Unknown to most Lasallians, Br. Andrew, who hailed from Pampanga, made it his mission in the early 90s to turn a town mate's free clinic for indigent Kapampangans to a full-scale hospital for the poor. He pooled his own resources and personally solicited donations from his relatives and friends to help make the medical institution a reality. On September 10, 1994, the ASSCCOM-DLSUMC Friendship Hospital, the first and only service medical institution in Apalit, Pampanga, was inaugurated. Although the hospital was always in the red because of its non-profit nature, Br. Andrew was resolute in his decision that it must continue providing free medical treatments to his marginalized townmates. He subsidized the hospital's operations cost with a monthly financial stipend and a trust fund.
Br. Andrew relentlessly lived out his advice, serving as the best example of a Christian achiever for God and Country. He underscored the importance not only of academic and intellectual growth but also the development of self and one's identity as a Filipino.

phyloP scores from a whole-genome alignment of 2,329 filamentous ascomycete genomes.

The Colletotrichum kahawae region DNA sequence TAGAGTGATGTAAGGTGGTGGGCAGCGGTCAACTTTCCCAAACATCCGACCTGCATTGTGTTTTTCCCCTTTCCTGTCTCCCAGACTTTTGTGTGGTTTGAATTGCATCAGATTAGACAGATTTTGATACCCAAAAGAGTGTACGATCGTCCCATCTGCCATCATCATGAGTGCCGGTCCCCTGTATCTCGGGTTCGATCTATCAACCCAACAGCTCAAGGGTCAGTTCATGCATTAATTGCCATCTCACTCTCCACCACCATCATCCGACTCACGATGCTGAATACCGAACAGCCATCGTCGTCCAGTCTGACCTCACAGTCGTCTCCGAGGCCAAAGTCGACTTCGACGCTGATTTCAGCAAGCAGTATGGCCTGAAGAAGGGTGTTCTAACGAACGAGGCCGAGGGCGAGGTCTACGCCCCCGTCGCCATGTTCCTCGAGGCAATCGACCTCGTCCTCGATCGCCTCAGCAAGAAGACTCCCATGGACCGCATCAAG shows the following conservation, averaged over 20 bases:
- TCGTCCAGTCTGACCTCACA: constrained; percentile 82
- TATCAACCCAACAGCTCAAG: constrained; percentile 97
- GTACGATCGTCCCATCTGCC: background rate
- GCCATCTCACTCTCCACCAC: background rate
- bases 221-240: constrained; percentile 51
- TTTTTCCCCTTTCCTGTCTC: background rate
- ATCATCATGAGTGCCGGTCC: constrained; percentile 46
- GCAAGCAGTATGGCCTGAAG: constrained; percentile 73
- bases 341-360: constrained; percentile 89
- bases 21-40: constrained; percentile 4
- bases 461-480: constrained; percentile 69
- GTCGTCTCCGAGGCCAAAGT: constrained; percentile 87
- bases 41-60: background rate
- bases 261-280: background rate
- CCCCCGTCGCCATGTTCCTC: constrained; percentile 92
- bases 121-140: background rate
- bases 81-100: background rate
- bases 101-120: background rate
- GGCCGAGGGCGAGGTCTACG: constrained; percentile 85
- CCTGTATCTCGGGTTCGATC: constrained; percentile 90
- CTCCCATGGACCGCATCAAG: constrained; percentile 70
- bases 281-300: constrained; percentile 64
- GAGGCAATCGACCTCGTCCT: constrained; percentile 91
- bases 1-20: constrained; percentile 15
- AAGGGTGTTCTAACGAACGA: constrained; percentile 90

Brother Rafael earned his Doctor of Education degree from Harvard University and a Master's degree in English as a Second Language and Linguistics from Columbia University. He received his early education - from elementary through college - at De La Salle College. He graduated with a Bachelor of Science in Education degree in 1962. He also took additional graduate units in Linguistics from St. Louis University in Baguio and Georgetown University in Washington, D.C.
He was a convenor of the National Peace Conference, Executive Secretary of the Joint Board of the Association of Major Religious Superiors of the Philippines (AMRSP), and a member of the Multisectoral Peace Advocates Group.